In the 1662 Book of Common Prayer the confession of the Apostles’ Creed remained a single question. This was followed by the minister asking: “Wilt thou then obediently keep God’s holy will and commandments, and walk in the same all the days of thy life?” with the godparents answering “I will” on behalf of the child.

In the first American Prayer Book of 1789, the assumption was that baptism would be administered within a Sunday service where the Creed would be said. The questions asked to the godparents on behalf of the child were: “Dost thou believe all the Articles of the Christian Faith as contained in the Apostles’ Creed?” followed by the question from the 1662 Book. This was the form used in the American Books of Common Prayer of 1892 and 1928 as well.

The Liturgical Movement of the 1960’s and 1970’s led many denominations to go back to the older practice of breaking the confession of the Apostles’ Creed into three questions and to expand the question about keeping and following God’s will into more specific questions. It is out of this movement that the Baptismal Covenant as we have it in the 1979 Book of Common Prayer arises.

The Baptismal Covenant is promised at baptism. It is this Covenant that is confirmed during the Confirmation service and the whole congregation renews its Baptismal Covenant every time someone is baptized.

You can watch the recordings of these sessions here.

January 2023 - Lesser Known Bible Stories

Lesser Known Bible Stories

Adult Formation in January will focus on Lesser Known Bible Stories.  Pastor Vicki will lead an exploration of a few of the stories of the Bible that not many of us have read (and that don’t get read as a part of the Sunday morning lectionary).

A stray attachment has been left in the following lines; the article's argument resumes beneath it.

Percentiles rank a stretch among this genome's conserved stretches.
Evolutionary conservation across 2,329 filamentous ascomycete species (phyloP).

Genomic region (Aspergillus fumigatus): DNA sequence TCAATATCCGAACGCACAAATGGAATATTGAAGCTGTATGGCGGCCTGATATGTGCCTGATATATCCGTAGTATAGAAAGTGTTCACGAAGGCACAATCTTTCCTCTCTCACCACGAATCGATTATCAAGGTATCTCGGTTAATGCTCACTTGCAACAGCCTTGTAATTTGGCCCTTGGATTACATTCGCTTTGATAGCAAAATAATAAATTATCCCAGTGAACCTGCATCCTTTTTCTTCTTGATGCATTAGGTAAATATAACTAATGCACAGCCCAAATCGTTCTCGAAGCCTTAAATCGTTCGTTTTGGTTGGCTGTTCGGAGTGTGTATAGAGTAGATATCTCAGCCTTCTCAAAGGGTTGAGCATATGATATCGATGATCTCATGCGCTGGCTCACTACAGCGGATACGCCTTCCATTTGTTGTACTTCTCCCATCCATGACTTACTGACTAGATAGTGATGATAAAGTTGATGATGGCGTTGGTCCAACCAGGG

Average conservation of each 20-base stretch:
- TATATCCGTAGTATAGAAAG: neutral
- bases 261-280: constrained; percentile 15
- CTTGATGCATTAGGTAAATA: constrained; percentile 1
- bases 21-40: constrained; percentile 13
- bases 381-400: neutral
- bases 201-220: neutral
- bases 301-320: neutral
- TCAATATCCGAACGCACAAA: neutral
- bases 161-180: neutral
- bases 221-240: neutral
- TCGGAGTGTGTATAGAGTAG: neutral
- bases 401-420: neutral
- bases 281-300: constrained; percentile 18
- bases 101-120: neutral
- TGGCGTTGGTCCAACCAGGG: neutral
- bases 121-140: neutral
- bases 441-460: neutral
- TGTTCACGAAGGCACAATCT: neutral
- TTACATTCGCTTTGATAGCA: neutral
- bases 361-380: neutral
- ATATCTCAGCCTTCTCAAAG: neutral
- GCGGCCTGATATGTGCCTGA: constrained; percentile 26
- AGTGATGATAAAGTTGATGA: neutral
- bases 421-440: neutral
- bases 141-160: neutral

We will look at the stories of: Tamar, Nabal and Abigail; the rape of Tamar; and the Deceptive Prophet.

We will gather in the parish hall from 9:30 – 10:15 a.m. The session will meet January 8, 15, 22, and 29.  There is no adult formation on January 1.


October / November

Religions of the World & Christian Denominations

In October and November, Pastor Vicki will lead a series that focuses on world religions and Christian denominations.

You can watch the videos of past sessions here.

  • October 9: Overview of Major World Religions
  • October 16 – Connection and Development of Judaism, Christianity, and Islam
  • October 23 – The Great Schism and Development of Orthodoxy (capital O)
  • October 30 – Medieval Theological Developments
  • November 13 – Protestant Reformation
  • November 20 – Methodism, American Denominations


Looking at the Episcopal Church

September 11 – Pastor Vicki will lead a session on how the Episcopal Church works and what are the groups involved in making decisions for the church.

September 18 – Bishop Wayne Smith will meet with us to talk about this summer’s General Convention and to answer our questions.

September 25 – Pastor Vicki will lead a session looking at issues coming before our Diocesan Convention in November and the process for electing the next bishop of Southern Ohio.


Read the Episcopal Church’s Charter for Life-Long Christian Formation HERE.